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Let’s Talk…Infant Massage

September 14, 2011

I am pleased to introduce this week’s guest blogger Laurie Jeffries, head teacher in the infant/toddler classroom at Iowa State University Child Development Laboratory School and a certified infant massage therapist.  Malisa

Touch is the very first sense to appear in utero and is central to the rest of our senses. It is the sense which is most developed at birth and is our very first form of communication. All of our other senses depend upon touch for valuable sensory information. “The infant’s need for body contact is compelling. If that need is not adequately satisfied, even though all other needs are adequately met, he or she will suffer” Dr. Ashley Montagu, Touching: The Human Significance of the Skin

What are the benefits of Infant Massage?

•       Deepens Bonding: The hormone Oxytocin is released in both giver and infant. This hormone is called the feel good hormone. Massage decreases levels of cortisol (stress hormone).

•       Improves Communication: Massage enhances ability to read cues the baby is sending.

•       Contributes to development: Babies who are touched often (massaged) gain weight better, digest food better, absorb nutrients better, and massage helps with elimination

•       Helps Baby to Sleep Better: Massage allows baby to relax, sleep deeper, and for longer periods of time. And let’s be honest most parents could use the rest themselves!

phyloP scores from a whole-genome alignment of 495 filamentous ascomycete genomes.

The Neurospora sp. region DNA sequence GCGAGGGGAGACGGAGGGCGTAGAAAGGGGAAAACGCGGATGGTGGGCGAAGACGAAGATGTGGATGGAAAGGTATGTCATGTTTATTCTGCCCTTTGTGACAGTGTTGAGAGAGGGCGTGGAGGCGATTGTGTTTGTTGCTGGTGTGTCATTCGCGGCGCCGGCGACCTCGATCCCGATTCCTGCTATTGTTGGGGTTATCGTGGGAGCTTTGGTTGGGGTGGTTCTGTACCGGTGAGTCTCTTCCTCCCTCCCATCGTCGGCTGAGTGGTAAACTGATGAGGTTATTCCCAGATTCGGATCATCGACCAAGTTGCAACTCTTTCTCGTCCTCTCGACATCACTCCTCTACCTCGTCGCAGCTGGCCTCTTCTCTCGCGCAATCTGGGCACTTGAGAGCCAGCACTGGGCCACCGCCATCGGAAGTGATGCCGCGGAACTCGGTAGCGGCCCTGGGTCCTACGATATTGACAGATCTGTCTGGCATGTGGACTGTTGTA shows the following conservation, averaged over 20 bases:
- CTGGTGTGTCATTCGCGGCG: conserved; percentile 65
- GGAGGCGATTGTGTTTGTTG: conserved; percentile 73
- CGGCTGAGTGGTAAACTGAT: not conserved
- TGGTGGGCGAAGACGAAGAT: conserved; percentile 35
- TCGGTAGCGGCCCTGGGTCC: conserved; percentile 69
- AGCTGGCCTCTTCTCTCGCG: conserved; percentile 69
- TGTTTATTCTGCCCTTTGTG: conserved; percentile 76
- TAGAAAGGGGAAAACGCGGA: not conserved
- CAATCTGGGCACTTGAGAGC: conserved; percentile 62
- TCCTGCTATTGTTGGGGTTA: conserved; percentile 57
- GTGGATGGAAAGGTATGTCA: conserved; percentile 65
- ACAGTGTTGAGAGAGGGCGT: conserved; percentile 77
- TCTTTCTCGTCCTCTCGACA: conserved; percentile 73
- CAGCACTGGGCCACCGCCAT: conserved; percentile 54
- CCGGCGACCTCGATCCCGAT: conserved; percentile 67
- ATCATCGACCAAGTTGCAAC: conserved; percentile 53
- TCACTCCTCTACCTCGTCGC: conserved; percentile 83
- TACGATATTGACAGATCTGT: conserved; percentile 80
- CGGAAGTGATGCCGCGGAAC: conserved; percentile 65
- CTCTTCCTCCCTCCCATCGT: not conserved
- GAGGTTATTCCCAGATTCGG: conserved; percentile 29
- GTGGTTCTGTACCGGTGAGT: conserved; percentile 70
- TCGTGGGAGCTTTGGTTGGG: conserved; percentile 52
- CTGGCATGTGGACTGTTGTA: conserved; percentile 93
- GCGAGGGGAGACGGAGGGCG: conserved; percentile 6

One stroke that I personally like is called Gentle Glide. Always use some type of cold-compressed oil. Lotions have a chilling affect on the baby’s skin. You can do this with arms or legs. With your non-dominant hand clasp the baby’s ankle. With oil on your dominant hand start at the upper thigh and just slide your hand down the babies leg. You can rotate hands if you like or just use one hand.

A very calming stroke that will often aid in a baby falling asleep is clasping the baby’s head with your hands on each side of his or her face. Using your thumbs, gently glide them starting above the bridge of the nose out towards the temples. Then pick up your thumbs and continue until the baby is asleep or is signally that he or she is done with this stroke.

I recommend taking a class to learn more about infant massage. There are books available that will also help you learn some different strokes. Most importantly make this a bonding and enjoyable time with the infant in your care.

Let us hear from you! How are you using the power of touch in your program with young children?

Malisa Rader

Malisa Rader

Malisa Rader is a human sciences specialist that misses the daily hugs and high-fives from little people.

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